Exhibit explores life during the Goguryeo era

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Exhibit explores life during the Goguryeo era

Ever since the dispute over Goguryeo flared up two years ago between Korea and China, the very name of the ancient kingdom ignites a sense of fierce pride and nationalism among Koreans.
But since the kingdom (B.C. 668 to 37 A.D.) ruled over most of present-day North Korea and a large portion of Manchuria, South Korea does not possess a rich and impressive array of artifacts from that period. To observe the culture and history of that period one would have to visit China or North Korea.
To commemorate the fifth anniversary of the Inter-Korean Summit, North and South Korea agreed to hold a joint exhibition on Goguryeo artifacts in Seoul. The Seoul Museum of History will showcase more than 54 items from North Korea’s Joseon Central History Museum in Pyongyang; a total of 200 artifacts will be on display.
The Korea University Museum held an exhibit of Goguryeo artifacts lent by Pyongyang in May, but the Seoul Museum of History will display replicas of additional artifacts such as clothing, instruments and weapons. Royal tombs and mural paintings will also be reconstructed with the help of North Korean historians. The exhibition will also show how ordinary people lived during the period, and their views on the afterlife, by recreating scenes from the past.
The exhibition is divided into five sections: warfare, afterlife, architecture, ordinary lifestyle and the spirit of Goguryeo.
A high definition video display will show the ruins of Goguryeo palaces near Pyongyang, as well as the Daeseongdsan Wall that surrounded the royal palace, giving the public a more realistic experience of the ruins.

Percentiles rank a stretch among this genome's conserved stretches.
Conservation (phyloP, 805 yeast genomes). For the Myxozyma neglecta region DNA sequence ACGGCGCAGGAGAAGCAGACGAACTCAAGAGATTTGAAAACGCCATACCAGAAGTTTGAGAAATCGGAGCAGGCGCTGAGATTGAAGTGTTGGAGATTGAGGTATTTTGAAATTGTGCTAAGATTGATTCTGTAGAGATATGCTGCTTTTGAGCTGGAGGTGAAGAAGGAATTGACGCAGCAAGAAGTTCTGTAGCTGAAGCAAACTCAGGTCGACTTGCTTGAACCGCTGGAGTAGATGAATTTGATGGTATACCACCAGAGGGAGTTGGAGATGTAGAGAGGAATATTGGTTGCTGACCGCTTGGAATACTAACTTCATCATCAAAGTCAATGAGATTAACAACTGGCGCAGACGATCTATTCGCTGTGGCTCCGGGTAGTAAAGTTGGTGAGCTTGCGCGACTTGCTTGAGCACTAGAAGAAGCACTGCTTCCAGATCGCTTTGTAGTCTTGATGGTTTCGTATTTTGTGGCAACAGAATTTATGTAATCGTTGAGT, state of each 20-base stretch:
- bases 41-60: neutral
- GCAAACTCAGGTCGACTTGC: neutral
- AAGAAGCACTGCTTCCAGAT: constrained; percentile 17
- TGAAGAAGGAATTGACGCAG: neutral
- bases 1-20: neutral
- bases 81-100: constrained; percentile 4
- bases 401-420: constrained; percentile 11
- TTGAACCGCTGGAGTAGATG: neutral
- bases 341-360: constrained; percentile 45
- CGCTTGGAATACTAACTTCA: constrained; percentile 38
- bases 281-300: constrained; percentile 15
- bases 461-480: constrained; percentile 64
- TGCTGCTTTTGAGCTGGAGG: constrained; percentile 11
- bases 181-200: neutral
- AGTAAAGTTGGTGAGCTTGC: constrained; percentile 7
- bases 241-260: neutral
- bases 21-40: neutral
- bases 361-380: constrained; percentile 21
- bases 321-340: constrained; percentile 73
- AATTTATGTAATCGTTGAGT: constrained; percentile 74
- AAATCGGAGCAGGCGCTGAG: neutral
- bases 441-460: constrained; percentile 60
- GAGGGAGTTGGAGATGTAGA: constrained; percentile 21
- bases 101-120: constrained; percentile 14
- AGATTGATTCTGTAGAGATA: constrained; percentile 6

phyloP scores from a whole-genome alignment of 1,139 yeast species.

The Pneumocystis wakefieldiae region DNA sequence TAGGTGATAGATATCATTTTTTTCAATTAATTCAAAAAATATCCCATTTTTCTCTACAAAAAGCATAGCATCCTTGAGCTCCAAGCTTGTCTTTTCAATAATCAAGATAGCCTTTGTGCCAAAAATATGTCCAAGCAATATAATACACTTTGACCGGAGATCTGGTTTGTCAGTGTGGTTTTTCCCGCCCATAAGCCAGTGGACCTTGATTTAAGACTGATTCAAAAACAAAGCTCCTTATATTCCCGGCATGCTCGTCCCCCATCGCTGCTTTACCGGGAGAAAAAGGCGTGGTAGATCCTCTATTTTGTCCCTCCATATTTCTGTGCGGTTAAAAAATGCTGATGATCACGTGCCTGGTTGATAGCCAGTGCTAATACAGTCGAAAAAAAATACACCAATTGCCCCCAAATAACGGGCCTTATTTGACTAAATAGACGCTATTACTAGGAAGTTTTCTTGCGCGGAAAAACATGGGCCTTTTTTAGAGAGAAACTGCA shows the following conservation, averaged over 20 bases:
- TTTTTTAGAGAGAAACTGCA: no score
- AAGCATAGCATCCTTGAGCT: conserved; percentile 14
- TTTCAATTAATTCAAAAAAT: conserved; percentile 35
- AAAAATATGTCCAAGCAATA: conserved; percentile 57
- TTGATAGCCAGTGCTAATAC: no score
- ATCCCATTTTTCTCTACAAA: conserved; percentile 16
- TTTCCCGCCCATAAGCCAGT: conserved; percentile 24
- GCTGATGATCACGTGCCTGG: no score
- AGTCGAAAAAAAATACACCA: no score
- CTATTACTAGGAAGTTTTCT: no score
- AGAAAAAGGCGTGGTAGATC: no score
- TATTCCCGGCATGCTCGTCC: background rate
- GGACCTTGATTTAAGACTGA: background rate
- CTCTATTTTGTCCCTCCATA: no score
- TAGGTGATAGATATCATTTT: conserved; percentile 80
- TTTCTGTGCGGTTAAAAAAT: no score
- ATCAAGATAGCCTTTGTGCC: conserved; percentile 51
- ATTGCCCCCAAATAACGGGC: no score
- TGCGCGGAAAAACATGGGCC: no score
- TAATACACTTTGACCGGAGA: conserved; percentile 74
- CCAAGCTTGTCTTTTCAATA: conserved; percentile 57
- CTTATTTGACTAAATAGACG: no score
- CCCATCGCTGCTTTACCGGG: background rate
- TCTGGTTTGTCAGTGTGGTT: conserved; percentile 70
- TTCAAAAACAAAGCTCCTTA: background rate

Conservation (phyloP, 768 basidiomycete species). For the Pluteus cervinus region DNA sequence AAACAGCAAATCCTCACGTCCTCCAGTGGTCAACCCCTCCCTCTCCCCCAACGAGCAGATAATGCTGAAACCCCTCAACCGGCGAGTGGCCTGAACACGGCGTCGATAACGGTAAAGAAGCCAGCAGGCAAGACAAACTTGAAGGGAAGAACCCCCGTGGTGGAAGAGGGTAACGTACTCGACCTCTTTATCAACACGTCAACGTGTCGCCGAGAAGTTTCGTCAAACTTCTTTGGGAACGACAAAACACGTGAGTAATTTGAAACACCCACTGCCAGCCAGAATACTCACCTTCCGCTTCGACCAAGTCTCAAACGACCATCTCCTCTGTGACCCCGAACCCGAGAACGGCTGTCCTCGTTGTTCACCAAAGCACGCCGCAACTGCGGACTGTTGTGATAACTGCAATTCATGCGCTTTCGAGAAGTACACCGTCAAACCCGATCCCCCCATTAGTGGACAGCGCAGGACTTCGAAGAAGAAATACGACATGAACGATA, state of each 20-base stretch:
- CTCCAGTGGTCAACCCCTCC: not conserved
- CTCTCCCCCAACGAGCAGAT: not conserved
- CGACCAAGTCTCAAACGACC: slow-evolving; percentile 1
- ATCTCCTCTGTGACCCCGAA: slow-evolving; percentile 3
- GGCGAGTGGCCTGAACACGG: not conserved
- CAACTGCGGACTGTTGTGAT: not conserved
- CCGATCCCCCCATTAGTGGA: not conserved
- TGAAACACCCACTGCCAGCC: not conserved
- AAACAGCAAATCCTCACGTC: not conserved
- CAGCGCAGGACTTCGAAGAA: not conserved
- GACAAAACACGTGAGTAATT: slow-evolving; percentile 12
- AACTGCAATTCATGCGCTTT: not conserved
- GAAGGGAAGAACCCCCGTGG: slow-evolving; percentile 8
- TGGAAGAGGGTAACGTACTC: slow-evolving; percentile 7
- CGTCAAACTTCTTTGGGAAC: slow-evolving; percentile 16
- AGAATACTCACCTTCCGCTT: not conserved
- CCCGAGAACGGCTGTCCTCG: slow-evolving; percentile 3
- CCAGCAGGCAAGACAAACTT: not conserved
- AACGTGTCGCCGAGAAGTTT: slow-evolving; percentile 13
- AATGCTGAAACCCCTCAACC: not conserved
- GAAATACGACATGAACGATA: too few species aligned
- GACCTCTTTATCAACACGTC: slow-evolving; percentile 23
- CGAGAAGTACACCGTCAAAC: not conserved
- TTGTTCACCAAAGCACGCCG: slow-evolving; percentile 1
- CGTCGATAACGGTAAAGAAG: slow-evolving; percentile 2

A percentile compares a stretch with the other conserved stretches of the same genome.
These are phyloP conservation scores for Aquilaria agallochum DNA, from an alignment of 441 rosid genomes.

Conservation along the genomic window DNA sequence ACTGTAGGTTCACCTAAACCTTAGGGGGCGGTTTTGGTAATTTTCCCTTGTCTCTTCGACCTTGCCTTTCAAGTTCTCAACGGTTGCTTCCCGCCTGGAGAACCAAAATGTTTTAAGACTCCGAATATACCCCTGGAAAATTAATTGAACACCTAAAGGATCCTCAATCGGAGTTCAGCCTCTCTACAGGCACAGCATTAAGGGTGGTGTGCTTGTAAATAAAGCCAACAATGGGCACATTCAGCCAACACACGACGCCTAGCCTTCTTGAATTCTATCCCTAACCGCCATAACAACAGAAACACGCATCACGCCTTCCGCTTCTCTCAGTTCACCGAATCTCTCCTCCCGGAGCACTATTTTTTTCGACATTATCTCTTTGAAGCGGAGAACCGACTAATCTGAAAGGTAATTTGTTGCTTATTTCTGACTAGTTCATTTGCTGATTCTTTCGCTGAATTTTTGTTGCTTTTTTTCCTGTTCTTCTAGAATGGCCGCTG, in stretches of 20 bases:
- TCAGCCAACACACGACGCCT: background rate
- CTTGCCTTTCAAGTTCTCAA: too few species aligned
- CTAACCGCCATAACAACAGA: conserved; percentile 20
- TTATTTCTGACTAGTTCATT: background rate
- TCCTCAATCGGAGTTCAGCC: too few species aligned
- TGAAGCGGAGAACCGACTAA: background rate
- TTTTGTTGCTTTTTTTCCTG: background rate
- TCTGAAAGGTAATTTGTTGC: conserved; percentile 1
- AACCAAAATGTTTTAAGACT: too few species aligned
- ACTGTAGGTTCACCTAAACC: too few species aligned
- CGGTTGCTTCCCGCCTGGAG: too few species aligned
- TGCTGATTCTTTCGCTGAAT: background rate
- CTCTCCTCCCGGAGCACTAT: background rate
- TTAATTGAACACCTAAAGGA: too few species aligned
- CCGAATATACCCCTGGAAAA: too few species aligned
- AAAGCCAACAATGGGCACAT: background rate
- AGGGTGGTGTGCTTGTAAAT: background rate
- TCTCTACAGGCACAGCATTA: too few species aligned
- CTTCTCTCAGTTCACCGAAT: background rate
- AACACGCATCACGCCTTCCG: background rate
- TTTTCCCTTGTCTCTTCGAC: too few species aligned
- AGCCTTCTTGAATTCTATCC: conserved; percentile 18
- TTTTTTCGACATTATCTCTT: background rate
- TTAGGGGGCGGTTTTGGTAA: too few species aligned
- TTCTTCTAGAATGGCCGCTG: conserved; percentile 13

Other video presentations will feature the history of Goguryeo and its expansion in its heyday. Famous Goguryeo kings such as Gwanggaeto and Jangsu will also be featured in the panel displays.
In the warfare section, a replica of a Goguryeo warrior will be on display in full armor, mounted on a horse. In contrast to the contemporary Shilla and Baekje dynasties, Goguryeo people were mostly hunters and warriors. But the exhibition shows that they had a large number and intricate types of musical instruments.
The afterlife section demonstrates how Goruryeo people honored their dead and conducted rituals through a video clip of the murals and ceilings of the tombs. Gold-plated ornaments that were placed in the tombs indicate the importance Goguryeo people placed on the deceased. Roof tiles from the Anhakgung palace show the elaborate designs and patterns used by the ancient Goguryeo people.


By Choi Jie-ho

The exhibit of Goguryeo artifacts from North Korea, called “The Dream of the Continent, Goguryeo,” runs until Aug. 21 at the Seoul Museum of History. Admission is 700 won (70 cents) for adults, 300 won for children. For more information, call (02) 724-0146 or visit www.museum.seoul.kr.
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